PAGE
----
Despite the challenges Mao faced, he persevered. One of Mao’s undergraduate professors, also a minority, told him he should “not be constrained by the naysayers, stereotypes, and discriminatory practices of slow violence.”
This encouragement guided Mao through each micro-aggression or doubt he faced. Mao chose to pursue academia so that he, too, could be an impactful educator, inspiring students of all backgrounds.
Student-centered teaching practices
For Mao, being a teacher means holding his students to high academic standards while challenging them to be better citizens. Mao believes a good teacher should “disseminate knowledge, impart perspectives, and inspire students to be contributors to society.” He practices this in his own classroom by implementing principles that foster these values.
During the first class of each semester, Mao sets the expectation that all perspectives are welcome. He encourages his students to build a dialogue across differences and to consider different points of view. Mao firmly believes in leading by example, sharing his own anecdotes during lectures. Once he opens up, students feel more comfortable sharing their own experiences and perspectives.
Another teaching principle Mao espouses is a belief in co-created knowledge. “Sociology is really for me about understanding the world and dissecting the structure through approaches built on lived experiences,” said Mao.
Mao believes every student’s experience contributes to a better understanding of the subject. He learns from the diverse perspectives his students offer and challenges students to consider their points of view in a broader context. This approach helps students build critical thinking skills, especially during challenging discussions.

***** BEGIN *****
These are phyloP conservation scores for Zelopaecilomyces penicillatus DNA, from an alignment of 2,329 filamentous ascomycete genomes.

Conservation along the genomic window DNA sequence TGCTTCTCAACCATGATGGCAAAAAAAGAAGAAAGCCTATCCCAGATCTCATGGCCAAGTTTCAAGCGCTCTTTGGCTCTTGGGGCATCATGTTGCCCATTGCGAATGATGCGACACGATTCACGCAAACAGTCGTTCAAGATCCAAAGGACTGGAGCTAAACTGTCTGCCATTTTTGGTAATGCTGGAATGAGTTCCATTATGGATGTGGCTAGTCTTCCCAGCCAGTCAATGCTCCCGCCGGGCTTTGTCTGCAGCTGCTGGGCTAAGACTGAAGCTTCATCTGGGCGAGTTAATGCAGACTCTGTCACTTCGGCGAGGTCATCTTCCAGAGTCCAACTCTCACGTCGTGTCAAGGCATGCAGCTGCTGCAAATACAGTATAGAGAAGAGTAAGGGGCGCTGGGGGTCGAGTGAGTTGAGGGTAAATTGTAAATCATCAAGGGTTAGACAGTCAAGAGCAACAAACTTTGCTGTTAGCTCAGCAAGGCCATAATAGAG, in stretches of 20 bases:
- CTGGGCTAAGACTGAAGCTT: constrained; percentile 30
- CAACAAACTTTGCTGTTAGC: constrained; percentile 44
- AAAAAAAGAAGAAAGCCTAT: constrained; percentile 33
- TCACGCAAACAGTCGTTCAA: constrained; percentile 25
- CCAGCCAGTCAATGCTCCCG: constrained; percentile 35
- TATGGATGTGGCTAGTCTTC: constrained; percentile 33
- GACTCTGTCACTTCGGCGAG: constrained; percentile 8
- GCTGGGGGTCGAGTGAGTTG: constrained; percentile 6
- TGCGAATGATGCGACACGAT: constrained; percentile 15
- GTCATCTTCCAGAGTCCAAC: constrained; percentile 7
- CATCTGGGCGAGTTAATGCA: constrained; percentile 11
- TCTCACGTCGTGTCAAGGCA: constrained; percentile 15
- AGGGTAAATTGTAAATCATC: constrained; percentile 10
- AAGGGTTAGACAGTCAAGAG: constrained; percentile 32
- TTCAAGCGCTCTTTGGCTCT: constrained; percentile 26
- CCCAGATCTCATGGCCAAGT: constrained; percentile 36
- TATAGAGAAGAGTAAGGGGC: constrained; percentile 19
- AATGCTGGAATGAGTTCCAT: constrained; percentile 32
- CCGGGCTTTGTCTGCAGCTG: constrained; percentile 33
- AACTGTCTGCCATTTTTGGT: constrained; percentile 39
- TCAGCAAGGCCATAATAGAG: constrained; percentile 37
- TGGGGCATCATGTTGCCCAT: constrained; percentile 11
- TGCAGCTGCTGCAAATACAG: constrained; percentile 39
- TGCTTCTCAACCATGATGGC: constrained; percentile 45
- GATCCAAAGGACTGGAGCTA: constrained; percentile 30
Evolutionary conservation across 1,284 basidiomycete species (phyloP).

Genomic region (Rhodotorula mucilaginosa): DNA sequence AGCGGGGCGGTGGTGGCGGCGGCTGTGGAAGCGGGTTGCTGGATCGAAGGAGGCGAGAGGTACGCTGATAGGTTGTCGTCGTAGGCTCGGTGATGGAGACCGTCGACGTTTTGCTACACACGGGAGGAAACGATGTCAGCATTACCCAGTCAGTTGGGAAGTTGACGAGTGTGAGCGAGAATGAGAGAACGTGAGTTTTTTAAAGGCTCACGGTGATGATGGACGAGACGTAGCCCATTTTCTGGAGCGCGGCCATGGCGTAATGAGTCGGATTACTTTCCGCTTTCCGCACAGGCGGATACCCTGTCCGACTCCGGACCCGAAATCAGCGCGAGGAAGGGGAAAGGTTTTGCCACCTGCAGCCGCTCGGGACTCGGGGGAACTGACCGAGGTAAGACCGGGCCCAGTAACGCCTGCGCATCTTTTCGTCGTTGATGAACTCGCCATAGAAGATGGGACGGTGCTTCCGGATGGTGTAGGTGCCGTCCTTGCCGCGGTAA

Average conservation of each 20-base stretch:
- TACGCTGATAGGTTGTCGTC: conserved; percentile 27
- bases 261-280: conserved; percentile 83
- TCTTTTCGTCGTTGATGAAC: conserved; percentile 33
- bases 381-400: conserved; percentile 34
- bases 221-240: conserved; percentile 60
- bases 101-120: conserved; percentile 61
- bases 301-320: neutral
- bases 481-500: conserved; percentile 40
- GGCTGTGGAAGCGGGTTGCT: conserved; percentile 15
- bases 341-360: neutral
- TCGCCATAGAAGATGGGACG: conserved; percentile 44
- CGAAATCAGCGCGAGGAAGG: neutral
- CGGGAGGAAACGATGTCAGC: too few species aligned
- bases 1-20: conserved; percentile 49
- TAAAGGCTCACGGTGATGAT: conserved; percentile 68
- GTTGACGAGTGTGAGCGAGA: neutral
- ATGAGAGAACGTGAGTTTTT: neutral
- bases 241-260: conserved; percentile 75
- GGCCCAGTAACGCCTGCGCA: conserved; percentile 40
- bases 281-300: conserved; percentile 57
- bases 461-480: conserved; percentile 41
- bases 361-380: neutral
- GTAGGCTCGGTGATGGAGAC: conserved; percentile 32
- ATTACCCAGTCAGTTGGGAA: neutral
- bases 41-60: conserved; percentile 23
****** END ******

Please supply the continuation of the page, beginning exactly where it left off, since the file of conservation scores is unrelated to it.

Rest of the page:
Each semester, Mao modifies his curriculum to respond to shifts in student interests. He uses contemporary examples so students can see how class concepts apply to relevant issues. In applying these concepts, Mao motivates his students to use a problem-solving mindset and promotes solution-based thinking. He believes this approach to issues will prepare his students to be responsible and active citizens. Preparing his students to succeed both in and out of the classroom is Mao’s goal.
“I believe in my students and I care about their growth,” said Mao.
Mao proves again and again that he is a great teacher in any context. Prioritizing students’ growth and challenging them to think ethically and inclusively distinguish him as a professor. Mao aims to welcome and encourage students from all backgrounds to voice their experiences in his classroom.
“I have reaffirmed that in addition to being professionals we need to be good leaders because we are responsible for our team members and being the rock that students can count on,” said Mao.
While the original award ceremony will not be held this academic year due to COVID-19, Mao will still be honored formally next year. The BTA ceremony has been rescheduled for the evening of March 24, 2021 at the LSC Theatre. Registration will open in January 2021.